Solar energy has skyrocketed in popularity recently, but some households and businesses can’t install solar panels. Renters, apartment dwellers, and people or companies with shaded roofs are largely unable to take advantage of solar energy. There is also the upfront cost of going solar, which is another big hurdle for many. This is what makes community solar so attractive.

This innovative ownership structure makes solar power obtainable for many people and businesses who couldn’t previously take advantage of it otherwise. Community solar installations are also known as community solar farms or community solar gardens and make the advantages of going solar available to more of the population.

What is Community Solar?

Community solar gardens are large installations owned collectively by a group of people and small businesses or a company. This ownership model enables a group of households and small businesses to utilize the solar energy produced in their region without putting PV panels on their individual properties. Sometimes, the power from community solar projects costs less than purchasing power from the electric company.

Relatively new to the solar market, this unique ownership arrangement allows more households and businesses to benefit from the renewable energy revolution. They utilize a concept called virtual net metering. They take advantage of economies of scale because solar farms typically have a lower cost per kilowatt-hour of electricity than smaller installations. Community solar farms are growing in popularity, especially in states with supportive policies.

Who Owns a Community Solar Farm?

There are two primary ownership arrangements for community solar gardens.

  • For ownership-basedinstallations, an individual, organization, or business owns a certain percentage of the project. New members can join the ownership pool by purchasing or financing a designated amount of solar panels in the project. The solar electricity is then credited on electric bills, resulting in significant financial savings. The power produced from a share, however, shouldn’t dramatically exceed their owner’s electric use. If a member relocates within the electric utility district, they can transfer the electricity generation credits to their new address and utility account. When a member moves outside of the electric utility district, they can sell their solar project shares to new members.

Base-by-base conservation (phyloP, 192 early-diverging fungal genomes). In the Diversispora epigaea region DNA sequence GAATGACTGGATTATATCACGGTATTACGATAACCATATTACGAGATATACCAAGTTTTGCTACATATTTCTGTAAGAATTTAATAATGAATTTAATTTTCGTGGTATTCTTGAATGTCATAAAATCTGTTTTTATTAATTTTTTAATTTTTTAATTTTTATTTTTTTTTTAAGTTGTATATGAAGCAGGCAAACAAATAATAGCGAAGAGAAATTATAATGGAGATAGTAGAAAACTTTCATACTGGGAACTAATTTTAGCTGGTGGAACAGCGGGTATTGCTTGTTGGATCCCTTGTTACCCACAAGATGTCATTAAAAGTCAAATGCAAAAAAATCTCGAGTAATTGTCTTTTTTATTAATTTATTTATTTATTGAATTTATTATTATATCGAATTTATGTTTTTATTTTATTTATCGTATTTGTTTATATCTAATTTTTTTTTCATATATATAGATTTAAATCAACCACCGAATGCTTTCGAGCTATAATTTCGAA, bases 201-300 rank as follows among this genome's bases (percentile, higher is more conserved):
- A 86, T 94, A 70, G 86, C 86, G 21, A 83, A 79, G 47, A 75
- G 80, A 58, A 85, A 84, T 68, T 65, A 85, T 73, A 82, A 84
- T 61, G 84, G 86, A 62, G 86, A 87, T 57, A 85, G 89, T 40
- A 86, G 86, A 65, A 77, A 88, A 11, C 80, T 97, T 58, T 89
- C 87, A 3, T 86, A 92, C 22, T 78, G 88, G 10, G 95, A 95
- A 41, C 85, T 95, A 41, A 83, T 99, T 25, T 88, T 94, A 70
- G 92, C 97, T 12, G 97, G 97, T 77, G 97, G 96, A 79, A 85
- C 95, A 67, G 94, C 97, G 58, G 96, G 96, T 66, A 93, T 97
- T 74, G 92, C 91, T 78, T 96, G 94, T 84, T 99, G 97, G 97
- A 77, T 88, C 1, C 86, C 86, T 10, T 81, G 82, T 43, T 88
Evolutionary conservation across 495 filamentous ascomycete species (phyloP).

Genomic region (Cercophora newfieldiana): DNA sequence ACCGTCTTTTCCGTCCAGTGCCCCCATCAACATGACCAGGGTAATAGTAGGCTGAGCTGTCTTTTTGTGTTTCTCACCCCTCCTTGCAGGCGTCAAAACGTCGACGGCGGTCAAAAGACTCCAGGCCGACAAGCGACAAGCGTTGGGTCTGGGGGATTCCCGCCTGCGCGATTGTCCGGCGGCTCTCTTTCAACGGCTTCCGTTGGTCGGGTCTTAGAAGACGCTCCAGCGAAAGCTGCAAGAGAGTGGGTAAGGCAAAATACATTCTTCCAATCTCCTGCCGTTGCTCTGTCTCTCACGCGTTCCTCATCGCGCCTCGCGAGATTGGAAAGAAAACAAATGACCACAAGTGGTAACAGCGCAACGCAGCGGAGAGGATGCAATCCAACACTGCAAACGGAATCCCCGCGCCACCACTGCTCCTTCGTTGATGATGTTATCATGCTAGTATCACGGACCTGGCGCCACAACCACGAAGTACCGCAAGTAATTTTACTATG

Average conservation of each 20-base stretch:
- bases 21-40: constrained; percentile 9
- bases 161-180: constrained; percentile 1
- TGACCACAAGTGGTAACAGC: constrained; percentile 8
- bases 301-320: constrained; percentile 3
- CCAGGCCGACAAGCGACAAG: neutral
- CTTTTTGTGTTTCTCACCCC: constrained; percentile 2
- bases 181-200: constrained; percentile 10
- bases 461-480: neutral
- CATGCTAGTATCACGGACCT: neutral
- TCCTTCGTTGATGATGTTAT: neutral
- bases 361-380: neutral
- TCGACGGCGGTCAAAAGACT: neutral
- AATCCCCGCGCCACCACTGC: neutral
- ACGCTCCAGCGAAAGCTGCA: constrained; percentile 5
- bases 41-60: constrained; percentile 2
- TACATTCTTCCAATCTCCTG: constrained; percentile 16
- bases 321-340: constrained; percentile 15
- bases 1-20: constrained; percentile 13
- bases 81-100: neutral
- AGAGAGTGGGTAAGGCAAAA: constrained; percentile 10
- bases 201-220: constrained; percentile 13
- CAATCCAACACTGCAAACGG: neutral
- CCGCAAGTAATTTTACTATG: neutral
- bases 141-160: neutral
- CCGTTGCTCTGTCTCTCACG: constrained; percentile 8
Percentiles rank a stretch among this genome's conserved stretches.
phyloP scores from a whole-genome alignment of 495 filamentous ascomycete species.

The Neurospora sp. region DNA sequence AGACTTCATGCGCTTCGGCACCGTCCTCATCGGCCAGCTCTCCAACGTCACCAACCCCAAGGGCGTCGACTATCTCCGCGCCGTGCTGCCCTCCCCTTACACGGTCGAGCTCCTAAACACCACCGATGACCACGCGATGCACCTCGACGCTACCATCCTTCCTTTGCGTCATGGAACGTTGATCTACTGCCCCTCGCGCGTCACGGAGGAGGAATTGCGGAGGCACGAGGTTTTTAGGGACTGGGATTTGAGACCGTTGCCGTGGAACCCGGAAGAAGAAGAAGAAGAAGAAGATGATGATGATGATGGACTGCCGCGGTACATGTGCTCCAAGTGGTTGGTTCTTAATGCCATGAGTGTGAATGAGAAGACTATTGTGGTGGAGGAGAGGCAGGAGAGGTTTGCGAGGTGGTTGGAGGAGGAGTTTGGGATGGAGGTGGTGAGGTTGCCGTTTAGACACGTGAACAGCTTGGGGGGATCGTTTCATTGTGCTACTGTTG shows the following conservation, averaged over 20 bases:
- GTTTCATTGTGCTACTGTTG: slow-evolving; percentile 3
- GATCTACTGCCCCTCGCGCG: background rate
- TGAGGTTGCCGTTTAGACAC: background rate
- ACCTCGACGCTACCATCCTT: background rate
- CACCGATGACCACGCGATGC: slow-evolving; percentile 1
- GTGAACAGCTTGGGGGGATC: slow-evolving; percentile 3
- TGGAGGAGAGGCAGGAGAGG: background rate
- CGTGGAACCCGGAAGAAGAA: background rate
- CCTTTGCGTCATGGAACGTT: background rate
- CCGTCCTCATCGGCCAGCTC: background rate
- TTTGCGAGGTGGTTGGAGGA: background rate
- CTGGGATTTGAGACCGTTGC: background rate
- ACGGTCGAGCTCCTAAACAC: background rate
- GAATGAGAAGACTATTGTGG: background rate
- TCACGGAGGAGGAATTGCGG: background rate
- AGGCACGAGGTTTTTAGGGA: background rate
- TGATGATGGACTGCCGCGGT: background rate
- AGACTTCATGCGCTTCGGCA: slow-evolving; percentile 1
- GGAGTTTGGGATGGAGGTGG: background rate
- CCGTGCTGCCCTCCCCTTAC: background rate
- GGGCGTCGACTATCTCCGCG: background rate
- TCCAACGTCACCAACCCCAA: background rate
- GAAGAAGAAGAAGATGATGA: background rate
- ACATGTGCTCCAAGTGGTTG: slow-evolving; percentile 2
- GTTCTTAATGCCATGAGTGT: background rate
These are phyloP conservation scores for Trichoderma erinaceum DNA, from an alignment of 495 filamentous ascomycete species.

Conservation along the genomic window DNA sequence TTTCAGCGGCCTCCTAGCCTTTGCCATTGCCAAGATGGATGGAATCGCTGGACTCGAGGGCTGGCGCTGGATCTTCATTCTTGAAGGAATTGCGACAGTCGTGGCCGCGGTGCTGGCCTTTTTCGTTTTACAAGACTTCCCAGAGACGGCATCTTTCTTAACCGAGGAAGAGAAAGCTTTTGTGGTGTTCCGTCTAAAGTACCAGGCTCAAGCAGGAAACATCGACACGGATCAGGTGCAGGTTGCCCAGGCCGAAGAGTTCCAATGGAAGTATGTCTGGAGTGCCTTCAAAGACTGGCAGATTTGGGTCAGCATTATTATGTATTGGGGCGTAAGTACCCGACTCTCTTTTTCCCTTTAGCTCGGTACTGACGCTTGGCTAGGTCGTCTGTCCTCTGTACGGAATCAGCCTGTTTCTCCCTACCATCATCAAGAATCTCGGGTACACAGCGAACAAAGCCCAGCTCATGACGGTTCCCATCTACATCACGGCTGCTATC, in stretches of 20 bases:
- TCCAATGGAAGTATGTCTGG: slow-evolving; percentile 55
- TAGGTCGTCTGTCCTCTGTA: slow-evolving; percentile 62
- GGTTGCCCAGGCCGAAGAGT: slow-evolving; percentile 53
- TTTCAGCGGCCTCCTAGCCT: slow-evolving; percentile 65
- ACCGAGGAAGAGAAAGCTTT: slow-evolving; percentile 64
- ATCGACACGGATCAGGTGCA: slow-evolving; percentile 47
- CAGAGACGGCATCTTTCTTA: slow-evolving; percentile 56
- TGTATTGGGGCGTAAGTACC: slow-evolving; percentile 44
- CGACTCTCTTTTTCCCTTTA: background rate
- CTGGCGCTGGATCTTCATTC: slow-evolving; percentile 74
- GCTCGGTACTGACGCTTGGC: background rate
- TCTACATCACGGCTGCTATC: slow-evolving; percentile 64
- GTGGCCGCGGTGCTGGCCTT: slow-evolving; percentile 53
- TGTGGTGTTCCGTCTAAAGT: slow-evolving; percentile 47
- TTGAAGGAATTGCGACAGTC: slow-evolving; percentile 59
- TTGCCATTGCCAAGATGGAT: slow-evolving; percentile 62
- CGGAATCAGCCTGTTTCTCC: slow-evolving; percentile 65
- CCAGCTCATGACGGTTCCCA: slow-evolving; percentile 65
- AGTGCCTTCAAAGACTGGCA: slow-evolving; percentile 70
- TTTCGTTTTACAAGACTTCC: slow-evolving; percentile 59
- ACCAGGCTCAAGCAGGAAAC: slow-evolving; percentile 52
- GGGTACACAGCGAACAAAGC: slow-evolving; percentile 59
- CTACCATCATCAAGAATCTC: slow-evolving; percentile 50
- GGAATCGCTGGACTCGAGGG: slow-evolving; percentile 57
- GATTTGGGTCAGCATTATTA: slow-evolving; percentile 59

• A third party owns subscription-based projects, and subscribers under this model pay an administrator or utility company for the solar energy that they consume. Often, the solar electricity is sold for a lower rate than power from the electric utility. The third-party owner receives the solar tax credit from the federal government and the subscriber’s payments. New subscribers can join for as little as no money down, resulting in instant savings.

What Are the Best Locations for Community Solar Farms?

Community solar projects are located in more than half of U.S. states, with California, Colorado, Minnesota, Massachusetts, and Minnesota anticipated as leaders in new community solar capacity. Other states could become hotbeds for community solar if they have or create supportive virtual net metering policies.  Also, states with large densely populated urban areas have a larger population that is can’t install solar panels on their homes, making community solar more appealing.

In some areas, there are multiple programs available to choose from. Do some research to find the best option?